Guidelines from the UK’s National Institute for Health and Care Excellence (NICE) say that people with bladder and bowel problems from birth to 19 years old should have access to integrated, community-based paediatric continence service led by a specialist nurse.
In 2017, just one of the seven Welsh health boards provided the recommended service, according to a Freedom of Information inquiry by a campaign group, the Paediatric Continence Forum.
Across the UK, the figure was 41% – two out of every five equivalent bodies.
Research by BBC Wales suggests the situation in Wales has improved recently to reflect the UK average, with three health boards – Aneurin Bevan, Betsi Cadwaladr, and Cardiff and Vale – saying they provide the recommended service.
The other four boards said children were supported through a range of services such as school nurses, physiotherapists and consultants.
However, Dr Penny Dobson, founder and chair of the Paediatric Continence Forum, claimed there was a “failure” of provision and the situation still needed “radical improvement”.
“I think many will be suffering in silence,” she said.
“It’s a neglected area of child health but the effects on the child and the family – if it’s not addressed at an early stage – can be devastating.”
“Continence problems have a known link with mental health difficulties,” Dr Dobson added.
“Children can feel different, it affects their self-esteem, they can’t always go on social activities and it affects them at school. Bullying is a problem for many children with continence problems.”
If not properly assessed and treated, Dr Dobson said children could also end up in A&E with serious constipation, or kidney problems caused by urinary tract infection.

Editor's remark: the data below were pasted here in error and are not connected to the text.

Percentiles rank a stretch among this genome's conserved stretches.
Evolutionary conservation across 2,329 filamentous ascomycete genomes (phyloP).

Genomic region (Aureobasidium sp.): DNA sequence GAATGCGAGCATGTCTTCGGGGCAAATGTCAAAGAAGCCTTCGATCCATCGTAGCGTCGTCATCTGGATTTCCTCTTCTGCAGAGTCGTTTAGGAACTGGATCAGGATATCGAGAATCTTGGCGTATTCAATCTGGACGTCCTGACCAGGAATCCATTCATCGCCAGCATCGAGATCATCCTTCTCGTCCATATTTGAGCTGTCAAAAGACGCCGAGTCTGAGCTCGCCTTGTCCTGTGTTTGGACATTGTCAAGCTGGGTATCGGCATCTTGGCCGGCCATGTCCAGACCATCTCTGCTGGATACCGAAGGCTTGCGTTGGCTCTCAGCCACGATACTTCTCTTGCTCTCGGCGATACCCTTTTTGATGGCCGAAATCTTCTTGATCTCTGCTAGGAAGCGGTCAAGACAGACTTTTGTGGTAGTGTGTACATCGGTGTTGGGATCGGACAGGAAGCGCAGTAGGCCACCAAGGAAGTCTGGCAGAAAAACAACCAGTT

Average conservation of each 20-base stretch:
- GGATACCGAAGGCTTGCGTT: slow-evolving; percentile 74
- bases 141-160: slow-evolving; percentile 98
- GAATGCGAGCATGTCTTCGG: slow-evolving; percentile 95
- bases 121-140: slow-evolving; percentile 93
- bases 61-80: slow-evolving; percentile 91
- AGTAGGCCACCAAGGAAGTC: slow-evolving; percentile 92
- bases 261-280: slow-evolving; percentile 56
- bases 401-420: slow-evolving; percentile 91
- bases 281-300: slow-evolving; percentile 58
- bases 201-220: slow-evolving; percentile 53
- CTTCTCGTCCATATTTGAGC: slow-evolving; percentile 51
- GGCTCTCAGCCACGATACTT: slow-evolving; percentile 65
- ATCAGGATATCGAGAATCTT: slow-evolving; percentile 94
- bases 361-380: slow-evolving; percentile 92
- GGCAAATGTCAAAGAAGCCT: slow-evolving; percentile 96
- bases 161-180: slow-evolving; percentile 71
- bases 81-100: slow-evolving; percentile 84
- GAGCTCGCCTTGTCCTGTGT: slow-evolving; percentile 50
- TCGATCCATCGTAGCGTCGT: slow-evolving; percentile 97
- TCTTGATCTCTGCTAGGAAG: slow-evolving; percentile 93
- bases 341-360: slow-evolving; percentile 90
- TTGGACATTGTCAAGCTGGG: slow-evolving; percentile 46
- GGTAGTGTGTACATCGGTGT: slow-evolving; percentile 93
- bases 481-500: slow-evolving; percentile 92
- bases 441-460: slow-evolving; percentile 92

Where the full service provision does exist in Wales, parents claim it is overstretched.
Bethan (not her real name) is also in her first year at secondary school and has bladder incontinence which has led to anxiety problems.
“Only one friend knows, she’s really close. If I tell another friend she’ll probably tell everyone,” she says.
“Everyone will start asking – I don’t want to go through that hassle.”
Her mother says: “For young people, living with this is horrendous. There’s nothing funny about it. It affects their quality of life and they need support.
“Bethan has had times where’s she’s refused to go to school, leave the house or go anywhere because she’s hiding. That’s heartbreaking.”
She adds: “There’s not enough funding, not enough staff, not enough counselling services for children with bladder and bowel problems.
“It’s really important to remember that the children go to the clinic every couple of months and that’s the only chance they get to offload, to cry, to laugh and to bond with the health professional.
“It’s just so important to children’s general wellbeing.”
‘Lack of school support’
Children’s Commissioner for Wales Sally Holland said youngsters should have the same level of support wherever they live.
“If 40% of the health boards in Wales can meet the NICE guidelines, then there’s no reason why the others can’t as well,” she said.
Ms Holland added that families had contacted her with complaints about the lack of support in school.
“That reinforces the fact that this not just an issue in the home, it’s an issue wherever the child goes,” she said.
The Welsh Government said it expected health boards to deliver services in line with NICE guidelines.
“It is essential that children and young people with continence problems undergo a comprehensive assessment to identify underlying problems and ensure these conditions are diagnosed and treated by the appropriate clinician,” a spokesman said.